I'm still reading The Mirror and the Light by Hilary Mantel. It's a very long book and full of informative details. It takes close reading which makes it slow - but very enjoyable - work. I say all that to explain that I don't have a review for you this week and so, instead, I offer this placeholder. In addition to being slow reading, my progress on the book has been slowed because I've been spending quite a lot of my daytime hours in the garden. It is that time of year, after all. The garden demands my attention after its (relatively short) winter nap.  In the vegetable garden, the curly kale is at its sweet and succulent best. The sugar snap peas on their trellis are just beginning to bloom. They need to get a move on. Spring is heating up fast.  Next to the vegetable garden, the wild blackberries are beginning to plump up. The green anoles are out and about. This one enjoys a sunbath while resting on one of my succulent plants.  The gerbera dai

Poetry Sunday: You Are Old, Father William by Lewis Carroll

And now for a bit of fun. You may remember this poem, as I do, from childhood. I read quite a bit of Lewis Carroll in those days. In fact, he may be the first poet I learned to appreciate. I loved his nonsense poems. Here's one that isn't entirely nonsense. Now having arrived at an age where I can more easily appreciate and commiserate with Father William, I've gained a different perspective on it than I might have had in my younger days. You Are Old, Father William by Lewis Carroll "You are old, father William," the young man said, "And your hair has become very white; And yet you incessantly stand on your head -- Do you think, at your age, it is right? "In my youth," father William replied to his son, "I feared it might injure the brain; But, now that I'm perfectly sure I have none, Why, I do it again and again." "You are old," said the youth, "as I mentioned before, And you have grown most uncommonly fat; Ye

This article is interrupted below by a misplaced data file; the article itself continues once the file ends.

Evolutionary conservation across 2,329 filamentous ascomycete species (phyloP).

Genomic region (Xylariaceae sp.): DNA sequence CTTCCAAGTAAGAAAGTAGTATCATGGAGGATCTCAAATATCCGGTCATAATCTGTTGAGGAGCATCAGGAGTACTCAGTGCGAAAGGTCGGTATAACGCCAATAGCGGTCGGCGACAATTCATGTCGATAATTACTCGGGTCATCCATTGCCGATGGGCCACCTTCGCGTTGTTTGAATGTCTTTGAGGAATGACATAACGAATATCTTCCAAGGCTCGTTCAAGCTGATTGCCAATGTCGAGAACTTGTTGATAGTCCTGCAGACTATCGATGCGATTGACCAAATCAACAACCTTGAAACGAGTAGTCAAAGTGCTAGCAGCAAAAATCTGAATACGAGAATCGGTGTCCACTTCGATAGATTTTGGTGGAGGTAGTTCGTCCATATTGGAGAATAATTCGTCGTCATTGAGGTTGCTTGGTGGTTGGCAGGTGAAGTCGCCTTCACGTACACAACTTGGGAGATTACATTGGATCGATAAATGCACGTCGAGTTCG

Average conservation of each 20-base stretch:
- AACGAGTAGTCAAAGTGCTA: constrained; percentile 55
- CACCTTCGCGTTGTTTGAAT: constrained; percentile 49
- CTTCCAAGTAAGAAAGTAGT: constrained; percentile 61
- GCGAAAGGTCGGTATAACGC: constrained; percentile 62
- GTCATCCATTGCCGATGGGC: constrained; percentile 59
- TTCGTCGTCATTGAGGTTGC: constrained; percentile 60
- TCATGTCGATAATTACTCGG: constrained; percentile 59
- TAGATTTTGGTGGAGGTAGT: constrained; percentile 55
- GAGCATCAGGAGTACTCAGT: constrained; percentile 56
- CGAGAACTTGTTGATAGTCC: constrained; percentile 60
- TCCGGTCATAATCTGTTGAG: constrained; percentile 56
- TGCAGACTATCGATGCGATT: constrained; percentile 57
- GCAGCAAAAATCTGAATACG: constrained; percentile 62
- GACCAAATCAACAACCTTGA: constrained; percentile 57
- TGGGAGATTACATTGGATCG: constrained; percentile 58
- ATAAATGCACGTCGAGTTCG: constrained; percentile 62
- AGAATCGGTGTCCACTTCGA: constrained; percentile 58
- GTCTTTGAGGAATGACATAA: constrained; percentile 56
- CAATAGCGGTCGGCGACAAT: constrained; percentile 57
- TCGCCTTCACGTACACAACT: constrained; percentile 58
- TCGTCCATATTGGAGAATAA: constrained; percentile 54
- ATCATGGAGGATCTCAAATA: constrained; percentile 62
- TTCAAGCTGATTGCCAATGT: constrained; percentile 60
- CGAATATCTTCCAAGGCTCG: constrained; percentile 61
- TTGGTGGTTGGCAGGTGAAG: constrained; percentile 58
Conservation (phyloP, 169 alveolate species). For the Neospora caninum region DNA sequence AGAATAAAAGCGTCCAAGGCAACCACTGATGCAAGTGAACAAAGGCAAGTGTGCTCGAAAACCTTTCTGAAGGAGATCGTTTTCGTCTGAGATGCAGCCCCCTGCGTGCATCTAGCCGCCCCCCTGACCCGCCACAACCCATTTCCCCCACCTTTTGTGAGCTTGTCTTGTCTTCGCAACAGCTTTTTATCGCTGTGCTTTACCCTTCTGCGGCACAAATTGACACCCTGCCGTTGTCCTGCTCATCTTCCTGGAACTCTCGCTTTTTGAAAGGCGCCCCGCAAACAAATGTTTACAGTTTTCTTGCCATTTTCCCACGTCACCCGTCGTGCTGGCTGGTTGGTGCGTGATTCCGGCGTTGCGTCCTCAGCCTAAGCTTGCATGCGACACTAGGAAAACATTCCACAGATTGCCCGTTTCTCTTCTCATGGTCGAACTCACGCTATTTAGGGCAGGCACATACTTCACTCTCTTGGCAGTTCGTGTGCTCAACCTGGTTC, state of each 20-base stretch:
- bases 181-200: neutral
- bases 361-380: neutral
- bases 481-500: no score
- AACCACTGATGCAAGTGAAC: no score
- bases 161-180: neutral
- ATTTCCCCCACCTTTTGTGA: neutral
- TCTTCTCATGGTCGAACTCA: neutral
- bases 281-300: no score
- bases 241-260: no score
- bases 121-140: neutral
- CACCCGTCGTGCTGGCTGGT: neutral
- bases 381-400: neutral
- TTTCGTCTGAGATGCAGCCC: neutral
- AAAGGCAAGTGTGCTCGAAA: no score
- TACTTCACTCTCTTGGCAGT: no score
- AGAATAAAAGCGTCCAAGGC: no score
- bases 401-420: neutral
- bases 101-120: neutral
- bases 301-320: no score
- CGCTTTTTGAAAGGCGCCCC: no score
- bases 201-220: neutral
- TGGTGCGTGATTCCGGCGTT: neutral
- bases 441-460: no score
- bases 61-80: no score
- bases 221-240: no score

This week in birds - #394